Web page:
Temperatures are expected to be above average for most of the country — except for Texas — over Labor Day weekend, according to the National Weather Service’s Climate Prediction Center. The chance of precipitation is higher than normal in Southern California and the South, especially Texas, Louisiana, and Mississippi, while northern states are less likely than usual to see rain.

Hurricane season on the East Coast has been historically quiet thus far, but there is a chance that could change over Labor Day weekend, according to AccuWeather. Meteorologists are monitoring several systems, one of which has a small chance of threatening the Gulf Coast over the weekend, AccuWeather reported, which could disrupt travel and gas supplies.

Coronavirus cases in the US have gradually fallen in August, but vaccine immunity is wearing off and the virus is evolving to become more transmissible, so testing and masking remain important for travel.

You should still test for travel, health experts say

Masking is not required on public transit or planes, but the Centers for Disease Control and Prevention recommends continuing to do so. If you test positive, you should avoid traveling until you exit isolation, according to the CDC. If you have cleared isolation but it has been less than 10 days since you tested positive, or if you have been exposed to someone with covid, you’re still recommended to wear a high-quality mask or travel in a private vehicle.

And even though the US no longer requires a negative test result to enter the country, now noncitizens must show proof of vaccination. The CDC offers a tool on its website to determine the requirements for people entering the US, and Kayak maintains a database of travel restrictions in foreign countries.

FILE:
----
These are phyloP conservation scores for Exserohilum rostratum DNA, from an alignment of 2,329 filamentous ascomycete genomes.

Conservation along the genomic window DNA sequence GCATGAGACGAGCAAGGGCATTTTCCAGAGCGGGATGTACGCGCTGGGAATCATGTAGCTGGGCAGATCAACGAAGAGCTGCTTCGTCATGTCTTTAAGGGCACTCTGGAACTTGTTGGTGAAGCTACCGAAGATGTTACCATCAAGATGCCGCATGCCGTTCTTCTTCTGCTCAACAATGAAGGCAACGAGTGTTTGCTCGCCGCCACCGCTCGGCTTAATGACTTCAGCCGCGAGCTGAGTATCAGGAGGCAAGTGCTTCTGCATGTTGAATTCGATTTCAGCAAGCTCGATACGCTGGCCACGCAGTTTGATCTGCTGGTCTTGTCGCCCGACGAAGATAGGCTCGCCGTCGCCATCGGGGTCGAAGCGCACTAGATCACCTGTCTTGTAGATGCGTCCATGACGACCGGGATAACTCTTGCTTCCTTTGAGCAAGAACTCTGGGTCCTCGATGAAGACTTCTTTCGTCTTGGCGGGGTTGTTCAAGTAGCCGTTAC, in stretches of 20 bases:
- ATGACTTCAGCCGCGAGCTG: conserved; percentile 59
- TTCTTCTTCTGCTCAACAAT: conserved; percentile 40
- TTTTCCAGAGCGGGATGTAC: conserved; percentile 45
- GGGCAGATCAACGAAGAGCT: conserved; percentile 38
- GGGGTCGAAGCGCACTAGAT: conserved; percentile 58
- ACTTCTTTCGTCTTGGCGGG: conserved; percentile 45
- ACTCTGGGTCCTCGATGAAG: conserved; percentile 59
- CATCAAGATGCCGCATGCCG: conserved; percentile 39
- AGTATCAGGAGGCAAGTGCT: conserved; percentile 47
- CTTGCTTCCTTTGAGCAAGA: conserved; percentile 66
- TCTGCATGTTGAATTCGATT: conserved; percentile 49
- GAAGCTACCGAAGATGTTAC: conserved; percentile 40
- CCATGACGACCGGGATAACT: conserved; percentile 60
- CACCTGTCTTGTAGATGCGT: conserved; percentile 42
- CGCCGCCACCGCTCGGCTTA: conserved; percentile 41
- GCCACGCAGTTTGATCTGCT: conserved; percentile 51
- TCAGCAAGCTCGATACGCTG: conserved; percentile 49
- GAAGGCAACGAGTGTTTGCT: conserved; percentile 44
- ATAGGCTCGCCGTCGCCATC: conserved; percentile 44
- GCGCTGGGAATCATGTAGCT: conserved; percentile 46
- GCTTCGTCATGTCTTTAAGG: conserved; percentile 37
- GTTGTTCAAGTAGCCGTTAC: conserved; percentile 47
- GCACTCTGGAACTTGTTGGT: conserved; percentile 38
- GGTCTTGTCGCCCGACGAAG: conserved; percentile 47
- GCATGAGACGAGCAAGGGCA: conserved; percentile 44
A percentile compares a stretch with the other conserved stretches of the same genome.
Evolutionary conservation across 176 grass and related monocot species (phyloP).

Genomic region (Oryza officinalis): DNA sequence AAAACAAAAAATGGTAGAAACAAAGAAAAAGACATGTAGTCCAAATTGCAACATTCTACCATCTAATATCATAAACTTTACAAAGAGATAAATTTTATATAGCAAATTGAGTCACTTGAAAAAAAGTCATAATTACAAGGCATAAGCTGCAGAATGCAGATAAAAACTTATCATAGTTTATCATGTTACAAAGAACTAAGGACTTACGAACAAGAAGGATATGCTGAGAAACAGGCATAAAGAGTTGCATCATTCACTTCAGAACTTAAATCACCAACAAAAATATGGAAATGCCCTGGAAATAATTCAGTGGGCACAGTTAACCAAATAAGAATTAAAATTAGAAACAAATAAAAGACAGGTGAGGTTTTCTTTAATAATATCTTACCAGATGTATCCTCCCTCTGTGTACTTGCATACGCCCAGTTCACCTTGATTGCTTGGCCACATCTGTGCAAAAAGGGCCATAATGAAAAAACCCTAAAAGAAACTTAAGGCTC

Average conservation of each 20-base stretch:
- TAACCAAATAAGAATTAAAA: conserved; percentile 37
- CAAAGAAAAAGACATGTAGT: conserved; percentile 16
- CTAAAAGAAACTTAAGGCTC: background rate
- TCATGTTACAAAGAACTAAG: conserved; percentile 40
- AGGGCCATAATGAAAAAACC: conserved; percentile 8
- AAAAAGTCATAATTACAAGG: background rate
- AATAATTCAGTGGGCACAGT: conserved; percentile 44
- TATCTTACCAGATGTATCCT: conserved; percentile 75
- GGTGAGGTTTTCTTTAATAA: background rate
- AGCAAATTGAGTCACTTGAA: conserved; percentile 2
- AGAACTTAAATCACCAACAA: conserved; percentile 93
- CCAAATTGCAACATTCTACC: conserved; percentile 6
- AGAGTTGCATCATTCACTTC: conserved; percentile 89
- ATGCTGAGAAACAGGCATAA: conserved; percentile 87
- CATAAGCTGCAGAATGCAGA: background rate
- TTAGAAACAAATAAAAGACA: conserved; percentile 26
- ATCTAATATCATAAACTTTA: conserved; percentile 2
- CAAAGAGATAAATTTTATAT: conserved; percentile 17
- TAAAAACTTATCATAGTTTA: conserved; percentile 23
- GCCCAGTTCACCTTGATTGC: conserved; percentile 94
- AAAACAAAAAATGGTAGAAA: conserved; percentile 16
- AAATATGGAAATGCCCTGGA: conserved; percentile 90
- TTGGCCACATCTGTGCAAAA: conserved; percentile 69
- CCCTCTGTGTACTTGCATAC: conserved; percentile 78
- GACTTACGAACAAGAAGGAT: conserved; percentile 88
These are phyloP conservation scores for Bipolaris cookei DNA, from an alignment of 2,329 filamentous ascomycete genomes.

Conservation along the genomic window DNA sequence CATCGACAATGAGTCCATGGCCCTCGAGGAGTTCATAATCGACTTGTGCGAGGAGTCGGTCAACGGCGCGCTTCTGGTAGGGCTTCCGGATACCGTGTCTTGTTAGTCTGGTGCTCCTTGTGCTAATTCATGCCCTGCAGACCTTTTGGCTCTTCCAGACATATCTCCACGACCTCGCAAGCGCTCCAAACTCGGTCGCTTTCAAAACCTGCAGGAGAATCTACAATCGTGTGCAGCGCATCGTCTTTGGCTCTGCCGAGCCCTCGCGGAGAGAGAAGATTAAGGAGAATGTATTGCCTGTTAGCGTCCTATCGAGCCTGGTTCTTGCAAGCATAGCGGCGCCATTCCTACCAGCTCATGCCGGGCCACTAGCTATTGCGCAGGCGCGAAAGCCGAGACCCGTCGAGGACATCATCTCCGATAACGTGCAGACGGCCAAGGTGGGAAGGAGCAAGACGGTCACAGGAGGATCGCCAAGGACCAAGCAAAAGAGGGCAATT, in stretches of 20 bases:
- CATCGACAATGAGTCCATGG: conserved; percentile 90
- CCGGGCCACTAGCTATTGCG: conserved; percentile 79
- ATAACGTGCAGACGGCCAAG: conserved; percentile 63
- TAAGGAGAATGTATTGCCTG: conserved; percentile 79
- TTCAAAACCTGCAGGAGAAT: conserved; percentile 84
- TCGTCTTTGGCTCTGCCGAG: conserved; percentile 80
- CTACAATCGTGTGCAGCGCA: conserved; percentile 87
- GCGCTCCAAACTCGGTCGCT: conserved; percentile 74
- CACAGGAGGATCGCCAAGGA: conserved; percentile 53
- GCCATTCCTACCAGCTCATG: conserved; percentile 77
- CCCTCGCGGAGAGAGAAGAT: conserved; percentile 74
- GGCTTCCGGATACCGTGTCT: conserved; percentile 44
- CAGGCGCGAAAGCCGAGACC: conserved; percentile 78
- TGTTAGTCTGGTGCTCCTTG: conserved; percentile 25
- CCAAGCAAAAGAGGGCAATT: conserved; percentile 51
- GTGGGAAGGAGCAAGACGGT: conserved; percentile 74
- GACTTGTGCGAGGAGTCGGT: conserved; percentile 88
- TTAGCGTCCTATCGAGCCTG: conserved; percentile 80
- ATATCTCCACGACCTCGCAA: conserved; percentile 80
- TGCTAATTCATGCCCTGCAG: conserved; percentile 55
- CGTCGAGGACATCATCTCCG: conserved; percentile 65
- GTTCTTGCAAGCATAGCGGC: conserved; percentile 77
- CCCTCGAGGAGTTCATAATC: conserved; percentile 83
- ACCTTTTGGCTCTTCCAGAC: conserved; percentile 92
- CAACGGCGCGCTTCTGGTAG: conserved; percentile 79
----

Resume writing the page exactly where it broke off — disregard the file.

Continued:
The federal government program that provides free at-home coronavirus tests will be suspended on Friday due to a lack of funding, according to its website. Tests are still available for reimbursement through insurance companies or at public testing sites.

Even if you haven’t booked a trip yet, there may still be deals out there, Heritage said. Plane tickets to Atlanta and Orlando remain below $250 round-trip, and if you are willing to drive, hotels in Kissimmee, Fla., and Tempe, Ariz., have affordable rates, according to Heritage.

You could also consider a “staycation,” as some hotels offer special last-minute rates to local guests based on geolocation, according to Hopper. Major cities like New York and Las Vegas may also have deals on hotel rooms close to the check-in date.

The cheapest domestic destinations according to Kayak are Myrtle Beach, SC, Las Vegas and Orlando, Clarke said. Internationally, Montreal, Toronto and Guadalajara, Mexico, are good places to look for last-minute deals.

A hater’s guide to Las Vegas

Overall, travel prices have eased slightly since the peak of a historically expensive summer season, but you’ll still have sticker shock compared to last year and before the pandemic. Average domestic airfare this Labor Day weekend is $278, 23 percent higher than 2021 and 20 percent higher than pre-pandemic in 2019, Heritage said.

“If people are looking, if they haven’t made plans yet and they want to take a flight, maybe leaving on Saturday or Sunday and if they can, coming back on Tuesday or Wednesday, would avoid the crowds but also probably save some money as well,” Heritage said.